“What Kinship Is—And Is Not is a tour de force, even by Sahlinsian standards. Kinship is one of the oldest topics in anthropology, but by the 1970s it began to lose its centrality, partly under the weight of critiques which denied the cross-cultural validity of ‘kinship’ as an analytical category. Sahlins develops an incisive counter-critique of that position while at the same time radically reframing kinship as ‘mutuality of being,’ which he takes to be a pan-human phenomenon. A superb piece of anthropological writing, this book does a wonderful job of ethnographically substantiating that concept, along the way making several other major contributions to anthropological theory.”
— Alan Rumsey, Australian National University
“In What Kinship Is—And Is Not, Marshall Sahlins argues that kinship is culture, not biology, and he does so in the pure, uncompromising, vivid way of which he is the master. We now have the case for the cultural interpretation in the strongest imaginable form, which is at the same time a case for not splitting the difference in the quandary at the heart of kinship studies. It is a service of inestimable value, and all who study kinship will benefit.”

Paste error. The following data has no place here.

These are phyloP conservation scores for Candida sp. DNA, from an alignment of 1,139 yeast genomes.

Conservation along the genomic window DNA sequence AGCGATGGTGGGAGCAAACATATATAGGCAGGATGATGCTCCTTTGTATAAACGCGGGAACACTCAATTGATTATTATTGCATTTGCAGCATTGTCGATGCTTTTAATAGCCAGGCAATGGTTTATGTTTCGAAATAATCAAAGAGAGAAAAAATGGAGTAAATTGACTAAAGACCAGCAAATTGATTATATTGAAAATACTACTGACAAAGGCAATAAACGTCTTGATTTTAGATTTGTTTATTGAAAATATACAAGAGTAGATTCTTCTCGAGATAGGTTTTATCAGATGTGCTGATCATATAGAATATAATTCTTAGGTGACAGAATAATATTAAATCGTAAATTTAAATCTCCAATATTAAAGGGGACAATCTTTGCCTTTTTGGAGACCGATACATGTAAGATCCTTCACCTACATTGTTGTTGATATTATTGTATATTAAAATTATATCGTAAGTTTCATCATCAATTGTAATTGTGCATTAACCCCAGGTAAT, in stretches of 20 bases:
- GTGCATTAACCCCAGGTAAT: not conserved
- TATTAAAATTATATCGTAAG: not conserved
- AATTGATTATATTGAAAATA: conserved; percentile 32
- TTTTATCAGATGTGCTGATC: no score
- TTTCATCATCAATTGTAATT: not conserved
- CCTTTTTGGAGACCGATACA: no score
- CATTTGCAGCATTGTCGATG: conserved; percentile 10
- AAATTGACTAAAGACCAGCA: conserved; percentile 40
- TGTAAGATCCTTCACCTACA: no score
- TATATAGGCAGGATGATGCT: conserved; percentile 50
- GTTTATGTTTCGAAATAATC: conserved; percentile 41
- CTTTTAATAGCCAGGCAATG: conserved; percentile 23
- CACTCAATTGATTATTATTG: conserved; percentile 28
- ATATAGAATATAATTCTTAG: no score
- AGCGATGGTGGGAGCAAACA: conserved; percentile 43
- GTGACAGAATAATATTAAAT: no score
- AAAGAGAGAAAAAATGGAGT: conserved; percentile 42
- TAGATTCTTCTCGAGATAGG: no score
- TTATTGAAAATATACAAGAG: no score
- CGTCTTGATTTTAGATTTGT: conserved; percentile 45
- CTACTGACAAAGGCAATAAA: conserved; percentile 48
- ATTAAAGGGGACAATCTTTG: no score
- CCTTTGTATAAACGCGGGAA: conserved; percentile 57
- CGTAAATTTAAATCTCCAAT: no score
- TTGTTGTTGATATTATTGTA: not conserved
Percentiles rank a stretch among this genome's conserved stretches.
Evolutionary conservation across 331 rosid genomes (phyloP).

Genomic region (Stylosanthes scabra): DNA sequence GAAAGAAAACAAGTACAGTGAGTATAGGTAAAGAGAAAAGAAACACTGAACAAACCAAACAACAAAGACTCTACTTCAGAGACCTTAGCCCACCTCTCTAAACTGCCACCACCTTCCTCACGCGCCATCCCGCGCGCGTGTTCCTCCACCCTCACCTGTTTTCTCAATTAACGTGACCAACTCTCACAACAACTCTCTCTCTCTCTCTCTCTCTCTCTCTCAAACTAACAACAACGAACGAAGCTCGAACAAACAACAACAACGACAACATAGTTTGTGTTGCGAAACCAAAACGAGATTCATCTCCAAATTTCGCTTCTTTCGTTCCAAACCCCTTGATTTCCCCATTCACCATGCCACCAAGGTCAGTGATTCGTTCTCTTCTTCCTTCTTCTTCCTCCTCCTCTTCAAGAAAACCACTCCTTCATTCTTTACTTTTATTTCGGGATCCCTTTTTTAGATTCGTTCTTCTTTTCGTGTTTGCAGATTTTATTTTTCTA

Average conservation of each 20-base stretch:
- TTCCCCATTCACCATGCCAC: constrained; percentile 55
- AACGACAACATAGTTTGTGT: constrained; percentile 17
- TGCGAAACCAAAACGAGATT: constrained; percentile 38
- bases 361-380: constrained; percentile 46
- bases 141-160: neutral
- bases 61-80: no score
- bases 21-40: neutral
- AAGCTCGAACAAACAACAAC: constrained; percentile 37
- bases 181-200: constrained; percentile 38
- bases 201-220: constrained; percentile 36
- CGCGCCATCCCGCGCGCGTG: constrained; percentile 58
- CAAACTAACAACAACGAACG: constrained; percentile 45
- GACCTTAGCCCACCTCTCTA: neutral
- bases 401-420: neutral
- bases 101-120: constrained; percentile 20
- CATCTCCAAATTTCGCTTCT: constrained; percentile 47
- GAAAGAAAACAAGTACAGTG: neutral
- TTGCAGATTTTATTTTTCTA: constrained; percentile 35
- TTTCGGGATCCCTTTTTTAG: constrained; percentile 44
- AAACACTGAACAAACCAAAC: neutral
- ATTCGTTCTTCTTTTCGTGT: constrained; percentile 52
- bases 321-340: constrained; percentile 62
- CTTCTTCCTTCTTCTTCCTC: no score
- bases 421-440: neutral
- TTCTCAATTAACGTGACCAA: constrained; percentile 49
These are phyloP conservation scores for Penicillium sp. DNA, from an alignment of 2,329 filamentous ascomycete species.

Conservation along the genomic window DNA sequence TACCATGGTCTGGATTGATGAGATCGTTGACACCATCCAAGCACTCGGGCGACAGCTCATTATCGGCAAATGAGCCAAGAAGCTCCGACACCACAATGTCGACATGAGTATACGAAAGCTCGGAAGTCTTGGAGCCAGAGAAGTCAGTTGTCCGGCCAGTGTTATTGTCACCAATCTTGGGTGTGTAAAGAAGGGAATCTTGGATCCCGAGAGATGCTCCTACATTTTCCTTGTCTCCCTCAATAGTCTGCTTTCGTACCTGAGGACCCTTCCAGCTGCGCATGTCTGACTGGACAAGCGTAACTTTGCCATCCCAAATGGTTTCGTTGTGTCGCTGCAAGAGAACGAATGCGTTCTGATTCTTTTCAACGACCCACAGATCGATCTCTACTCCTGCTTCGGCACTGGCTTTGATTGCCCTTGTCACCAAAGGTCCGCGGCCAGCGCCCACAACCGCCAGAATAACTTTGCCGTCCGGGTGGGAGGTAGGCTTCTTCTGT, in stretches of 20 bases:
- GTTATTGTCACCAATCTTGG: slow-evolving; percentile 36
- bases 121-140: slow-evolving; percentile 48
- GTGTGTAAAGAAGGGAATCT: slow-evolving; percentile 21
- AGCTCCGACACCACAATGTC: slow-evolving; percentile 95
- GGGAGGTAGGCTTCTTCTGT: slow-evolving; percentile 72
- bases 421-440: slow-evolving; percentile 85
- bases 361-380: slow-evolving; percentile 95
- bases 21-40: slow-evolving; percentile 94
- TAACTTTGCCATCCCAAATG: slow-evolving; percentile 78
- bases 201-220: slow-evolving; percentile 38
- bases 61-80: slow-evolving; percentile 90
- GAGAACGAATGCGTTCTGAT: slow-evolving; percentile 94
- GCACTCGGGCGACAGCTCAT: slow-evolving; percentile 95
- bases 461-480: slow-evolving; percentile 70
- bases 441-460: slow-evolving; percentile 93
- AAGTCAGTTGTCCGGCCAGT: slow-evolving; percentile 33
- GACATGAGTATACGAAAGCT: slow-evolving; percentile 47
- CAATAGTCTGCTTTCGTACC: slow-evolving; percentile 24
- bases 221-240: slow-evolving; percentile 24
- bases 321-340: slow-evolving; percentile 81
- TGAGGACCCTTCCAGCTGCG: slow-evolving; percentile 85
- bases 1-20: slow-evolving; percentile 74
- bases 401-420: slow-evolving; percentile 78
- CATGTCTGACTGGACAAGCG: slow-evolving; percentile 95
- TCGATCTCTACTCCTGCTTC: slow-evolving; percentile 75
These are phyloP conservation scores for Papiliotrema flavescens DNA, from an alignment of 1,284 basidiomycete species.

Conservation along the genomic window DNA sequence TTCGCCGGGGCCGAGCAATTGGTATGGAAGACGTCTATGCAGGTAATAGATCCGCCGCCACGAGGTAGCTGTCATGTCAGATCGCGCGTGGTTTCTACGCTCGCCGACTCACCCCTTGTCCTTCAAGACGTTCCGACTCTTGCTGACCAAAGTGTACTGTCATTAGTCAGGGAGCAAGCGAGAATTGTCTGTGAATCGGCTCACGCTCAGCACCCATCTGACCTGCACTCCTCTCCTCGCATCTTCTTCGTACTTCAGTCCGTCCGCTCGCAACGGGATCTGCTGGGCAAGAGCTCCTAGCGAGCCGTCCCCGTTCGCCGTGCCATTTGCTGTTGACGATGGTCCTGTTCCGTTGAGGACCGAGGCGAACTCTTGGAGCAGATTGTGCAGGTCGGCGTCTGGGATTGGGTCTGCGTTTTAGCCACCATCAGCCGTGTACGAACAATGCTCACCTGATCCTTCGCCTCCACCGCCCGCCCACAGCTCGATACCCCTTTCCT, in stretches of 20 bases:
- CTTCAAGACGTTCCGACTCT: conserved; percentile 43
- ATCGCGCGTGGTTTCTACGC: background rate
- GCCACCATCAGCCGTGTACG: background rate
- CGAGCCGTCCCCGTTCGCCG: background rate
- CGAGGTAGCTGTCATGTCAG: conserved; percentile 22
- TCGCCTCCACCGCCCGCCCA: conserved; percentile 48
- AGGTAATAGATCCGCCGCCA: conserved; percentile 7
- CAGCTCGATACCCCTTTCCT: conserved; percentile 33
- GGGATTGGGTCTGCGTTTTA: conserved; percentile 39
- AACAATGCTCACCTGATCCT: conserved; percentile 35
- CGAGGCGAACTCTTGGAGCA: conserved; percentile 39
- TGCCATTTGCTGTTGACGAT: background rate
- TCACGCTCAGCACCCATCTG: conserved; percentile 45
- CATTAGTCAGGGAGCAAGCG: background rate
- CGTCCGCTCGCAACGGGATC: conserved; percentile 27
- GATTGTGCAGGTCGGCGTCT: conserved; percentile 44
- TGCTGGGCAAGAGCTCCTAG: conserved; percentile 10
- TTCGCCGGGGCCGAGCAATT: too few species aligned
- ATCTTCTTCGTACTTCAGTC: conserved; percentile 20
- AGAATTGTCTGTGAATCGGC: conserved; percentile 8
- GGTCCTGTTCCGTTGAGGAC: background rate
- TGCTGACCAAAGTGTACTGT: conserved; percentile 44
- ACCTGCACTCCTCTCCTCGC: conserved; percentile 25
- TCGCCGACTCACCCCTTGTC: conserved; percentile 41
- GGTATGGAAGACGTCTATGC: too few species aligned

— Thomas Trautmann, University of Michigan
“Marshall Sahlins is one of the great names of modern anthropology, but thus far he has not counted as one of the key figures in the study of kinship. . . . but [The Use and Abuse of Biology] and the present text both show that Sahlins is knowledgeable about kinship and entirely capable of contributing something new to debates concerning it. . . . He has clearly ransacked the most recent literature in the search for relevant ethnography, though he also finds support for his argument in some of the older literature, going back to Tylor in 1865, and even to Plato. The basic theme, therefore, is not new, though his treatment of it is. Sahlins has given this phenomenon a name—“mutuality of being”—and that in itself will compel us to take notice of it.”